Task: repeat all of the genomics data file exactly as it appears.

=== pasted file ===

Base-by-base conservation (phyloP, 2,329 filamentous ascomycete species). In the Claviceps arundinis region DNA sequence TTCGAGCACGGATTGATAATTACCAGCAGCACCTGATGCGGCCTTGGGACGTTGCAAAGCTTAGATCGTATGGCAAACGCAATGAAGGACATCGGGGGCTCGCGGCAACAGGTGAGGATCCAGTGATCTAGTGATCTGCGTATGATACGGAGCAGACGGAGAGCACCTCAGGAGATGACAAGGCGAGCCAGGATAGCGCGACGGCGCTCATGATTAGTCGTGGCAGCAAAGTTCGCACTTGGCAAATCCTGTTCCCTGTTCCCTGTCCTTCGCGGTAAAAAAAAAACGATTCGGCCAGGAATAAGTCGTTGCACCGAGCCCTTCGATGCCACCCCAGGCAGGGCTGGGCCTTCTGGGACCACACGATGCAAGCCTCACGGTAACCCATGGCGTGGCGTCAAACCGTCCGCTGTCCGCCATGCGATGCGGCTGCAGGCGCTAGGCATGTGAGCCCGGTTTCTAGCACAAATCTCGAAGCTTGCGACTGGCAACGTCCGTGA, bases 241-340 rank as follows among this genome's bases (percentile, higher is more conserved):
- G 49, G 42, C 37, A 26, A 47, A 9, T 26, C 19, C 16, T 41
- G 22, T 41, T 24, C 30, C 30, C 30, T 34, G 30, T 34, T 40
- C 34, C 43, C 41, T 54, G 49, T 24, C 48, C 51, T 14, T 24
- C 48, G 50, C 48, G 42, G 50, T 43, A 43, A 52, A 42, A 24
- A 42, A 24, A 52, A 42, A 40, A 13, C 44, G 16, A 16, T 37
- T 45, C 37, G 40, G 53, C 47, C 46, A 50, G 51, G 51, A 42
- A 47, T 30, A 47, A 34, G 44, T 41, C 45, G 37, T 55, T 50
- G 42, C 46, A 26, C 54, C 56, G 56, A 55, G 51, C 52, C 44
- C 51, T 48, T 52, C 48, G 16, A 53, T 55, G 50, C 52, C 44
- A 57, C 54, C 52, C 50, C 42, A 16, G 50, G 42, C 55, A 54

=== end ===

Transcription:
Base-by-base conservation (phyloP, 2,329 filamentous ascomycete species). In the Claviceps arundinis region DNA sequence TTCGAGCACGGATTGATAATTACCAGCAGCACCTGATGCGGCCTTGGGACGTTGCAAAGCTTAGATCGTATGGCAAACGCAATGAAGGACATCGGGGGCTCGCGGCAACAGGTGAGGATCCAGTGATCTAGTGATCTGCGTATGATACGGAGCAGACGGAGAGCACCTCAGGAGATGACAAGGCGAGCCAGGATAGCGCGACGGCGCTCATGATTAGTCGTGGCAGCAAAGTTCGCACTTGGCAAATCCTGTTCCCTGTTCCCTGTCCTTCGCGGTAAAAAAAAAACGATTCGGCCAGGAATAAGTCGTTGCACCGAGCCCTTCGATGCCACCCCAGGCAGGGCTGGGCCTTCTGGGACCACACGATGCAAGCCTCACGGTAACCCATGGCGTGGCGTCAAACCGTCCGCTGTCCGCCATGCGATGCGGCTGCAGGCGCTAGGCATGTGAGCCCGGTTTCTAGCACAAATCTCGAAGCTTGCGACTGGCAACGTCCGTGA, bases 241-340 rank as follows among this genome's bases (percentile, higher is more conserved):
- G 49, G 42, C 37, A 26, A 47, A 9, T 26, C 19, C 16, T 41
- G 22, T 41, T 24, C 30, C 30, C 30, T 34, G 30, T 34, T 40
- C 34, C 43, C 41, T 54, G 49, T 24, C 48, C 51, T 14, T 24
- C 48, G 50, C 48, G 42, G 50, T 43, A 43, A 52, A 42, A 24
- A 42, A 24, A 52, A 42, A 40, A 13, C 44, G 16, A 16, T 37
- T 45, C 37, G 40, G 53, C 47, C 46, A 50, G 51, G 51, A 42
- A 47, T 30, A 47, A 34, G 44, T 41, C 45, G 37, T 55, T 50
- G 42, C 46, A 26, C 54, C 56, G 56, A 55, G 51, C 52, C 44
- C 51, T 48, T 52, C 48, G 16, A 53, T 55, G 50, C 52, C 44
- A 57, C 54, C 52, C 50, C 42, A 16, G 50, G 42, C 55, A 54